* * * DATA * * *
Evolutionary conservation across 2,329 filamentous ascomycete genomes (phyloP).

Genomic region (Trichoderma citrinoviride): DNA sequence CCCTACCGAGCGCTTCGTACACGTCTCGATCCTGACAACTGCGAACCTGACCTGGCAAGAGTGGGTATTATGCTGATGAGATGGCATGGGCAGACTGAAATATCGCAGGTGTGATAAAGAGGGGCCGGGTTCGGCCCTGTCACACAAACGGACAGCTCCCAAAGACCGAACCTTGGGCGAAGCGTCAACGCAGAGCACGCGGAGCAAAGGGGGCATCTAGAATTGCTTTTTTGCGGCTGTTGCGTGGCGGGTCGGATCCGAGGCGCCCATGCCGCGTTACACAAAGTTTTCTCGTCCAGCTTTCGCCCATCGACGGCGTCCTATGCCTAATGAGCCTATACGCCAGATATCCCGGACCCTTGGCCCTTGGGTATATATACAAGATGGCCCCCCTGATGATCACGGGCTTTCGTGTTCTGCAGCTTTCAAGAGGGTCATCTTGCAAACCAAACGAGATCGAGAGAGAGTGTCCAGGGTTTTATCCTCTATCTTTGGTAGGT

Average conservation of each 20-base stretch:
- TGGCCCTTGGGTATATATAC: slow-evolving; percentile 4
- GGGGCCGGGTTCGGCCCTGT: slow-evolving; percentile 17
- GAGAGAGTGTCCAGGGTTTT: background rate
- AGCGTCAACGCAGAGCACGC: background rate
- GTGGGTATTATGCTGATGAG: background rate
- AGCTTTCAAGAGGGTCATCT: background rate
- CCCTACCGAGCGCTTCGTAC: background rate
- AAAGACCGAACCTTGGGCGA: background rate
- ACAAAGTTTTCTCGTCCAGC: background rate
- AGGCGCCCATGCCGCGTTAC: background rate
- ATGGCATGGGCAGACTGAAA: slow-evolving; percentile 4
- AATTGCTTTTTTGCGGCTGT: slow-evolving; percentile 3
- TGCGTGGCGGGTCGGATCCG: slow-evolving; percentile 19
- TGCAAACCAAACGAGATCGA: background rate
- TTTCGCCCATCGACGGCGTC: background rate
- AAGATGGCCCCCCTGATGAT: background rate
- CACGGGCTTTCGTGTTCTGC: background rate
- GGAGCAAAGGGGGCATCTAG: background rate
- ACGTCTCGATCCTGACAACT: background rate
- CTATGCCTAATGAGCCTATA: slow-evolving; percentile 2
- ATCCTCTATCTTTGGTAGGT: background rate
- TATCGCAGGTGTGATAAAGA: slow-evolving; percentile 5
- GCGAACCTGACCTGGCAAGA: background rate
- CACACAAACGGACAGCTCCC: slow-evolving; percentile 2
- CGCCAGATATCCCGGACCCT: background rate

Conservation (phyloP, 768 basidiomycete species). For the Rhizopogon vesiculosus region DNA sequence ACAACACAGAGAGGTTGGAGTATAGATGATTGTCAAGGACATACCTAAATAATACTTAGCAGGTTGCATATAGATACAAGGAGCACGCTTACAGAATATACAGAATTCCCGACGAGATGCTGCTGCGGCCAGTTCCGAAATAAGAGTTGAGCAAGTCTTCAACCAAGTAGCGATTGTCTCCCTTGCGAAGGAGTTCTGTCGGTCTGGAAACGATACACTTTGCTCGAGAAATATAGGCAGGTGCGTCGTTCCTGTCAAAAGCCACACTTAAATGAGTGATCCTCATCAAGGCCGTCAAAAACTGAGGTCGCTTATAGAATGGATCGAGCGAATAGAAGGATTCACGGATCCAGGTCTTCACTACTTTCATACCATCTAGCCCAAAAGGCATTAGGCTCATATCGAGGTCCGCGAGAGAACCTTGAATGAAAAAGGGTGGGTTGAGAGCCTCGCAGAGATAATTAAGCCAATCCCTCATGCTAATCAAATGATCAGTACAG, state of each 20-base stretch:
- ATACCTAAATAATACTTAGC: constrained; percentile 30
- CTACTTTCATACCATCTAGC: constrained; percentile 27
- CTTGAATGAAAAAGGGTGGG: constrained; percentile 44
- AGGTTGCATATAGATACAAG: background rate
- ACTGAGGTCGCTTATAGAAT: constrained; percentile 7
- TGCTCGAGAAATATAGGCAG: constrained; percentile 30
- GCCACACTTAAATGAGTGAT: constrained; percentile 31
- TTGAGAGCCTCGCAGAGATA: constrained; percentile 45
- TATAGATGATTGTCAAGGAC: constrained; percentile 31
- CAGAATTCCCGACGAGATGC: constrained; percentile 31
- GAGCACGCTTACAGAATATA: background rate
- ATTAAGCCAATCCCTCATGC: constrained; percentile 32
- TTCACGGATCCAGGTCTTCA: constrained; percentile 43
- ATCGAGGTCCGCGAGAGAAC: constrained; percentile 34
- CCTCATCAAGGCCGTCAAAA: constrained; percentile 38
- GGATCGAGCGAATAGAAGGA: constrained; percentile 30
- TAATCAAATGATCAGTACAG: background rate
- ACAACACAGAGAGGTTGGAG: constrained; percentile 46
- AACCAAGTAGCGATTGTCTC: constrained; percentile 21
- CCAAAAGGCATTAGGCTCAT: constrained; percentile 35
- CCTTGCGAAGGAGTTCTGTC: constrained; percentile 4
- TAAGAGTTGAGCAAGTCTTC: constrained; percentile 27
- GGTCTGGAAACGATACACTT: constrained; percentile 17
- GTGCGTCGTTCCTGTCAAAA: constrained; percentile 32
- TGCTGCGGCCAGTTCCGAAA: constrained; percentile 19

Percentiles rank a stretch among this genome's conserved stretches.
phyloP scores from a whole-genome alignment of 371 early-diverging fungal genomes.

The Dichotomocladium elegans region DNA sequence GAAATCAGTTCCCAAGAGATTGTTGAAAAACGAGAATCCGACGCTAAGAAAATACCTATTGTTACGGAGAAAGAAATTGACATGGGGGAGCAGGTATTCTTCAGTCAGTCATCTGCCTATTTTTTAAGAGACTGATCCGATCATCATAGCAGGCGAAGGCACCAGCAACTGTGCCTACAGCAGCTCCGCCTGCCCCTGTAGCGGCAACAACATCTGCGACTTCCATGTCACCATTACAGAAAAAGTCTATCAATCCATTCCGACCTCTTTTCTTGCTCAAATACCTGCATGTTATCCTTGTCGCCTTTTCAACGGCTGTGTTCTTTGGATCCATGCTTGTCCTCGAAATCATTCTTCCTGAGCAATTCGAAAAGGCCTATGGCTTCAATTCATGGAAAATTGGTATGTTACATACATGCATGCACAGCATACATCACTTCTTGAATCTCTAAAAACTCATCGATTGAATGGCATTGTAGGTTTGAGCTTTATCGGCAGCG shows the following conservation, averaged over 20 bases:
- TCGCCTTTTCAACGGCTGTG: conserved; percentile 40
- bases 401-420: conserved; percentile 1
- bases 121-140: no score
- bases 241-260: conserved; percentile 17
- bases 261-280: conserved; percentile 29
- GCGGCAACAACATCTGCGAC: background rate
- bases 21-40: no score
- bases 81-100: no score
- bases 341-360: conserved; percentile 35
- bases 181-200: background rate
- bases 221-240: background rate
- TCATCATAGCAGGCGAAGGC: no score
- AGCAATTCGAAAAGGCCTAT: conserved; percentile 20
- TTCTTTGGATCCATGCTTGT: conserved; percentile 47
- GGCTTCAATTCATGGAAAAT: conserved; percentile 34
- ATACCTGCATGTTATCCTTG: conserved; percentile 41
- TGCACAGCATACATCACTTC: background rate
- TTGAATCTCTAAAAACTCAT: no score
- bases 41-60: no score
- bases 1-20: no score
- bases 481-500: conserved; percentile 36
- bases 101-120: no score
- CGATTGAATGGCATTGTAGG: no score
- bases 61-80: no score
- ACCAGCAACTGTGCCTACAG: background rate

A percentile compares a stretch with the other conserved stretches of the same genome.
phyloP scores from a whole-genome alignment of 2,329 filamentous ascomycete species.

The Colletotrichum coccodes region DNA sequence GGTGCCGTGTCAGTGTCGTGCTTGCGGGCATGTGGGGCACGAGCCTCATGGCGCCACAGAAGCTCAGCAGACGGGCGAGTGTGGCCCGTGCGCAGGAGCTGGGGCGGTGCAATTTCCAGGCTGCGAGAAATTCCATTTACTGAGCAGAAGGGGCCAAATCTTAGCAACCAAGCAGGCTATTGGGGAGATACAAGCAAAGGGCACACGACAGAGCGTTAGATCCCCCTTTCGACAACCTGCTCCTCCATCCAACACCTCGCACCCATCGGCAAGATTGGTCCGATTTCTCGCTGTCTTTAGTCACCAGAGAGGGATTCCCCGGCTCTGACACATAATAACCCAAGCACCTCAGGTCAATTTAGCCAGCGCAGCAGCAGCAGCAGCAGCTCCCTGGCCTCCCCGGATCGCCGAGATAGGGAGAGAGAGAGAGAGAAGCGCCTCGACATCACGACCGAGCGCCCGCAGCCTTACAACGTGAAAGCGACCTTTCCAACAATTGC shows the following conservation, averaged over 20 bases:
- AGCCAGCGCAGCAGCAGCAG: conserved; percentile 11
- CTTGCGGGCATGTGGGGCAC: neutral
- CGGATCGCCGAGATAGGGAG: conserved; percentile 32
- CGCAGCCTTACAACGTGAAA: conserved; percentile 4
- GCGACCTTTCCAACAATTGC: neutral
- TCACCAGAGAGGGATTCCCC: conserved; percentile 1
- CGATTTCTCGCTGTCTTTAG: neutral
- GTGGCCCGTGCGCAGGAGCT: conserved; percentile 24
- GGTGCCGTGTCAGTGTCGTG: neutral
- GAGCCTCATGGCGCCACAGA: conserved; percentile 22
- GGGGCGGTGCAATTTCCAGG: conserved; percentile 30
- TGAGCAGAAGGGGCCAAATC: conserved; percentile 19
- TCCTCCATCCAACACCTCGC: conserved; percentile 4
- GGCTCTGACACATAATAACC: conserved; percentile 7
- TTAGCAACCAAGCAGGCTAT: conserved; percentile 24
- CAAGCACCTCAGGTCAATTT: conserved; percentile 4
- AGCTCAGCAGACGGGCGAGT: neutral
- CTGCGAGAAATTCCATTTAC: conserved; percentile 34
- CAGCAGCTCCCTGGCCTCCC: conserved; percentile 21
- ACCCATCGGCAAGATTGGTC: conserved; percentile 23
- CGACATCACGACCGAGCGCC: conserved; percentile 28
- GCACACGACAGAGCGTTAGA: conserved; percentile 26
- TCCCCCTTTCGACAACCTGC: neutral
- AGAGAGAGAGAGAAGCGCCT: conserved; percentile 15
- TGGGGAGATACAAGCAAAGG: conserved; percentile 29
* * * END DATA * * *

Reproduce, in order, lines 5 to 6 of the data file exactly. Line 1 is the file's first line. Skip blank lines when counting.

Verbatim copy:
- GGGGCCGGGTTCGGCCCTGT: slow-evolving; percentile 17
- GAGAGAGTGTCCAGGGTTTT: background rate